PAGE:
“You . . . you know what this illness is? Everyone’s sick. You really think you can cure me?” the guard asked.

“I know I can. It is unfortunate that in all likelihood, your people killed most if not all of the scientists who designed the virus during the opening volley in the battle for Earth. Still, I know enough about the virus that I can cure you of it, but I can only do so using facilities on the planet’s surface.

“Do not even think of turning me in,” I continued. “I would rather die a painful death than do anything to help the Cereneans escape the pandemic. Everyone is going to die no matter what. You might as well at least save yourself.”

“How do I know you will keep your word?” he asked.

“Because I’m a Loran. Loran’s do not deceive.”

Nodding his head, the guard punched in a code on his console and moments later, my cell door opened. “Come, we must go quickly,” he said.

As we descended into Earth’s atmosphere, I listed some cities and asked which ones had been spared. Surprisingly, Atlanta was one of them and so I told him to take us there. Not surprisingly, the city was in lock-down when we arrived. Bluffing our way through the city and pretending to look like he knew where we were going, the guard transported me to the Centers for Disease Control.

Amazingly, the virologists with whom I’d worked were still at their jobs. It turned out that the Cerenean forces had been so decimated that they were having a hard time controlling the population, let alone overseeing humans in important positions. Since the CDC was not a military installation, it was permitted to remain open - at least for the time being. The Cereneans obviously were not expecting a biological weapon.

Turning to the guard, the lead scientist said, “We do have a cure for the virus, but we fear you will tell your people about us and then we will be taken into custody, or perhaps our families will be taken from us to force us to cure everyone. Therefore, we are willing to cure you only if you agree to allow us to lock you up until the rest of the members of the Cerenean invasion force are dead and if you will cooperate fully with us afterwards. The cure takes a few weeks to become effective and if you do not cooperate, we will allow the virus to kill you.”

After I translated this into Cerenean, the guard replied, “That seems reasonable, however I must caution that I do not have a high enough security clearance to access the most sensitive information . . . the information that will be the most useful to you, but I can get you into the network. From there the rest will be up to you. Just please, please cure me.” I then translated this into English.

“Your help will be appreciated,” the scientist replied and I translated, “but you are not the only one to whom we’ve made this offer.” I was surprised to say the least. “We already have access to the most sensitive areas of the Cerenean network, but we will need all the help we can get to prepare for the next attempted invasion. So long as you cooperate, you and the others will be allowed to remain here on Earth. If you ever stop cooperating with us, we will see to it that you’re returned to your own people for them to do with you as they see fit.”

After I finished translating this into Cerenean, the guard answered, “After witnessing first-hand the courage of your people and the brutality of mine, I have no reservations about helping you.”

“Excellent, then,” the scientist replied. “We will proceed.”

In less than a week, the only Cereneans left alive on Earth were those who had cooperated with us and a handful of Cereneans that seemed to be immune. All but seventy-nine Cereneans out of an invasion force of one hundred thousand were dead. Unfortunately as we’d feared, we quickly learned there was an occupation force already on the way. We would have less than three years to prepare for its arrival, and that was in the face of the loss of close to fifty of the Earth’s largest cities, more than a half-billion people and the onset of a mild ‘nuclear’ winter. Our initial defense force returned to a planet that was vastly different than the one they'd left less than a month before.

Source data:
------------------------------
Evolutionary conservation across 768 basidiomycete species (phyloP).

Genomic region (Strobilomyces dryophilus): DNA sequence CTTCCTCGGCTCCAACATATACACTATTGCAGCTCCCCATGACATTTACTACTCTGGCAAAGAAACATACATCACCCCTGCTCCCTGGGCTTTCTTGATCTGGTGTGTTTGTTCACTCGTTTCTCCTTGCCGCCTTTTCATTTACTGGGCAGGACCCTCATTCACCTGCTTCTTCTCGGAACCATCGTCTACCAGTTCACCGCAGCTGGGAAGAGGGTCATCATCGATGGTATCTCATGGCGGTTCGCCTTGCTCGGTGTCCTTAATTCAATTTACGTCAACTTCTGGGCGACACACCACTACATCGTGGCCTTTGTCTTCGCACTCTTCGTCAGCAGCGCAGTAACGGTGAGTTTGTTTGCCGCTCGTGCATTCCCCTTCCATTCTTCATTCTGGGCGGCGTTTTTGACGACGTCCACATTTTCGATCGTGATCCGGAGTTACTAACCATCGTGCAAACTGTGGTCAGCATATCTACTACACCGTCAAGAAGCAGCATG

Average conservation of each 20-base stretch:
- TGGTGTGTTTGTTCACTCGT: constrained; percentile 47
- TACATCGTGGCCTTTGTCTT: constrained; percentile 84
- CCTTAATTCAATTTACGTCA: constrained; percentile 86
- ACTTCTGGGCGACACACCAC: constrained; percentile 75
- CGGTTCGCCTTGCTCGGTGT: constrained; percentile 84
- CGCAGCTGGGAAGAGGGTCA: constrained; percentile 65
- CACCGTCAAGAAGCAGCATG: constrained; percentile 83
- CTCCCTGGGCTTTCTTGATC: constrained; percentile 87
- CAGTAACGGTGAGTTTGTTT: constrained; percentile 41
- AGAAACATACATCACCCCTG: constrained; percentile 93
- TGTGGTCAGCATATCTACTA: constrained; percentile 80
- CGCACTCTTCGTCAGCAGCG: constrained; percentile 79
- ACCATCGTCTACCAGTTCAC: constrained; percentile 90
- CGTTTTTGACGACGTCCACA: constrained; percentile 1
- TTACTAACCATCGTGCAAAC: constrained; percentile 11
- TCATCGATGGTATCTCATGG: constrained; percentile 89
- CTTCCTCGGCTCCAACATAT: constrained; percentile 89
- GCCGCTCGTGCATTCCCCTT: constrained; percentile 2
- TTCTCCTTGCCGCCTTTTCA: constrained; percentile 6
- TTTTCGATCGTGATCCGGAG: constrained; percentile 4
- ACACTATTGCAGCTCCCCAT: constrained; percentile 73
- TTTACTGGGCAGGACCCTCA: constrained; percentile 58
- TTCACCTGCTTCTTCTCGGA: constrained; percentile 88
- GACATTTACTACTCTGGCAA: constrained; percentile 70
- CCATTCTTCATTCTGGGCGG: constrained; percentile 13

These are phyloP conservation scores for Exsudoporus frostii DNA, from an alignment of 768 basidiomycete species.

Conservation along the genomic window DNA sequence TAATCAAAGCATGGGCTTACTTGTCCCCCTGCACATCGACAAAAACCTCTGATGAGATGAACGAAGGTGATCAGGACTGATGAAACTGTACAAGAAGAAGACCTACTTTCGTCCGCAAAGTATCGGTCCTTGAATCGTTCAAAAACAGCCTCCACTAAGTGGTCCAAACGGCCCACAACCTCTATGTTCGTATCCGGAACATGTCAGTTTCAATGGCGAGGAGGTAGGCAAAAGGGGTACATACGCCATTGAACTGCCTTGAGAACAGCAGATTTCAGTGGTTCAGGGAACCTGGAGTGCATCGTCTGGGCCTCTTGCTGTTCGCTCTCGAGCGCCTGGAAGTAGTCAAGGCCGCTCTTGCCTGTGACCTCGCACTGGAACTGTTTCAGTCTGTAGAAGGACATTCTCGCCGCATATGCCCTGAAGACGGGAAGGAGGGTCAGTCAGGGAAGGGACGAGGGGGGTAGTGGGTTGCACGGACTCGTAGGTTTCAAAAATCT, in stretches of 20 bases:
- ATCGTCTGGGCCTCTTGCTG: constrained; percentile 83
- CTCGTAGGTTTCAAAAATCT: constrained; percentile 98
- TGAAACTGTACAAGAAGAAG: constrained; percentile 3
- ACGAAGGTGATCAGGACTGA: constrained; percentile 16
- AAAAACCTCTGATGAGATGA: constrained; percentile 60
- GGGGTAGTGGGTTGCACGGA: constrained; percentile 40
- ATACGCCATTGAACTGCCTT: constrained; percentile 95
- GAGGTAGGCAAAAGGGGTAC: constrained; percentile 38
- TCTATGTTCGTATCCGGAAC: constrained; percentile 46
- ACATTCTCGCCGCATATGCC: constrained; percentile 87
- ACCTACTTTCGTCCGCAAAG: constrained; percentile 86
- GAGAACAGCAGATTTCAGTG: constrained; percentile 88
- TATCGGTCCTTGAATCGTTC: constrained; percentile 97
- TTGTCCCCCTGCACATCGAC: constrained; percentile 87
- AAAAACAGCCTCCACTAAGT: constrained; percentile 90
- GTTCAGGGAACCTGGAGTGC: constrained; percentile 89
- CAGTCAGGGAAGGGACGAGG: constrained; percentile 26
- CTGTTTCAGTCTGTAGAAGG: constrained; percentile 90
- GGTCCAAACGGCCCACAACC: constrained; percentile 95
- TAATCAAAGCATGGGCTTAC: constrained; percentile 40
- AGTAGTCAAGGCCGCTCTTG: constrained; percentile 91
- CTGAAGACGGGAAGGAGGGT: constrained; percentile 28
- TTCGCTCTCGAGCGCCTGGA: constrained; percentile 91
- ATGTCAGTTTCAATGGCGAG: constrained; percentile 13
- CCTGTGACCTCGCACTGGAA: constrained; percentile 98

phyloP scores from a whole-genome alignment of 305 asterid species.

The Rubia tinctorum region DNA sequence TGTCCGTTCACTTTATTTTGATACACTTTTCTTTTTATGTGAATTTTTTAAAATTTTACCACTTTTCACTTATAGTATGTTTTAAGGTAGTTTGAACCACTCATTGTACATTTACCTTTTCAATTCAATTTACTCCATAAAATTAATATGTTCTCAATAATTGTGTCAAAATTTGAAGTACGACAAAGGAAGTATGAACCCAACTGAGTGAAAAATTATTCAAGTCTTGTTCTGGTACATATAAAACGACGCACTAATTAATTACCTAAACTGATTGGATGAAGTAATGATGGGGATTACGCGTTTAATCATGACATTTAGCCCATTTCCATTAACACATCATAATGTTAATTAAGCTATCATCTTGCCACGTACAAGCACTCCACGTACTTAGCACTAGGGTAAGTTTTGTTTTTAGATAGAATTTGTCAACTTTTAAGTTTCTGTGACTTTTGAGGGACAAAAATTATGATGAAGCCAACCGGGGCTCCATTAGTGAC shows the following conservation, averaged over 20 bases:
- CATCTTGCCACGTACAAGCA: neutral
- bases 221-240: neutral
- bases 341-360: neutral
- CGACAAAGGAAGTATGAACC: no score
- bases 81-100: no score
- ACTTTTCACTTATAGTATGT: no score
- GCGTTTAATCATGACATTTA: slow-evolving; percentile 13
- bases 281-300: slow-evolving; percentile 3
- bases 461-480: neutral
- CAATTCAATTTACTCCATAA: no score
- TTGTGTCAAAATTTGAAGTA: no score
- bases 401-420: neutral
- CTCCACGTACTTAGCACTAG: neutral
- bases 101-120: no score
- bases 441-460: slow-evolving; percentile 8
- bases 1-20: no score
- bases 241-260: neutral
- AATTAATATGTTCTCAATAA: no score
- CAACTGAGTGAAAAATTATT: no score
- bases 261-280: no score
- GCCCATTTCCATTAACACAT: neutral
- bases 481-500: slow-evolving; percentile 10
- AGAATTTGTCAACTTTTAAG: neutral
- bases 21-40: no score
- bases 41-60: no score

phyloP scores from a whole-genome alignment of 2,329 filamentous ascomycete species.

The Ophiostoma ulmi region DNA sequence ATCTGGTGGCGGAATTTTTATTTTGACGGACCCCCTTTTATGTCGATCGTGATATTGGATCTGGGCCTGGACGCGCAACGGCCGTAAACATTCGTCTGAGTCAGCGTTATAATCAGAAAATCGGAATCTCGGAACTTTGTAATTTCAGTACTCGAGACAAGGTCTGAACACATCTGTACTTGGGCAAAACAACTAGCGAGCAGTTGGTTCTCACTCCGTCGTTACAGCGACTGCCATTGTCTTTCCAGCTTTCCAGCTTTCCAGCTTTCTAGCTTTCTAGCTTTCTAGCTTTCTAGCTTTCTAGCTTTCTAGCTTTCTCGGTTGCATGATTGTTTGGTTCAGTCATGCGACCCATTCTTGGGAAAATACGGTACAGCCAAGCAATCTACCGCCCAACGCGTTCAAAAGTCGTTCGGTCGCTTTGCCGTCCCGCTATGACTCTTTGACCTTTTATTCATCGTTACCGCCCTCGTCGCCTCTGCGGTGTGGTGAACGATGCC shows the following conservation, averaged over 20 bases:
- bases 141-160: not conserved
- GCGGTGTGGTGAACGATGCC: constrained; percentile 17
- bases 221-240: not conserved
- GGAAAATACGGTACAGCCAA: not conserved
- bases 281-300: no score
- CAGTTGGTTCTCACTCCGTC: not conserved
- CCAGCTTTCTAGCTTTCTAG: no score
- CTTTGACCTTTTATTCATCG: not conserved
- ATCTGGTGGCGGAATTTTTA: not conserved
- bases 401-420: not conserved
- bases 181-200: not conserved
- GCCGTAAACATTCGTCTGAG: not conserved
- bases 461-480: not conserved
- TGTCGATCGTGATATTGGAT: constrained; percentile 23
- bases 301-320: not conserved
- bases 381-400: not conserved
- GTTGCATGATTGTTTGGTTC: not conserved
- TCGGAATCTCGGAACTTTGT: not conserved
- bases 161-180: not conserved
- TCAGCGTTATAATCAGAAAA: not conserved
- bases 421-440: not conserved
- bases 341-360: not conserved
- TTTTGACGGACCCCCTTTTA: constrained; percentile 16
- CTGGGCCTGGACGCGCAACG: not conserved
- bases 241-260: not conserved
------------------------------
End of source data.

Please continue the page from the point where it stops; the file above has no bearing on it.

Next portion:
In the face of the chaos that ensued after the collapse of the Cerenean invasion, finding Steve proved to be exceptionally difficult. He meant everything to me, however, and I would not rest until I found him or had proof that he was dead.

The Cerenean heroes, as we came to call them, were very eager to help me find my ‘friend’. By tapping into the Cerenean prisoner database, which was extensive and thorough, we found that Steve had been taken to a prison in Malaysia, of all places. Needless to say, I hopped on the first transport I could find and headed to Malaysia.

When I got there, I found that the prison Steve was taken to had been ‘liberated’, but that Steve was taken to another prison, a Malaysian prison, when someone noted that the Cerenean prison roster listed him as a homosexual. How the fuck did the Cereneans find out he was gay? Why would the Cereneans care? What the fuck did his sexuality have to do with anything? As it turned out, it had a lot to do with everything.

Malaysia is a Muslim country and homosexuality is considered a grave sin in their religion. Actually, the same is true of Judaism and Christianity, but the Malaysians actually enforced religious law. Once again I was forced to face the differences between Loran and Human concepts of life and how they differed to the point where religion on Earth sometimes became an enemy to life itself. After searching from one Malaysian prison to the next, a process that took months, the trail ended - with his execution two days before my arrival in Malaysia. The love of my life was dead.

From that time forward, I hated humanity. True, Steve was a human and there were many wonderful humans with whom I’d worked for the past year, but how could humans allow such injustices to continue? Perhaps Earth really did need to survive its own internal wars to emerge as a just, peaceful and unified society.


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Copyright © 2011 Altimexis; All Rights Reserved.
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Stories posted in this category are works of fiction. Names, places, characters, events, and incidents are created by the authors' imaginations or are used fictitiously. Any resemblances to actual persons (living or dead), organizations, companies, events, or locales are entirely coincidental.
2010 - Summer - Out of this World Entry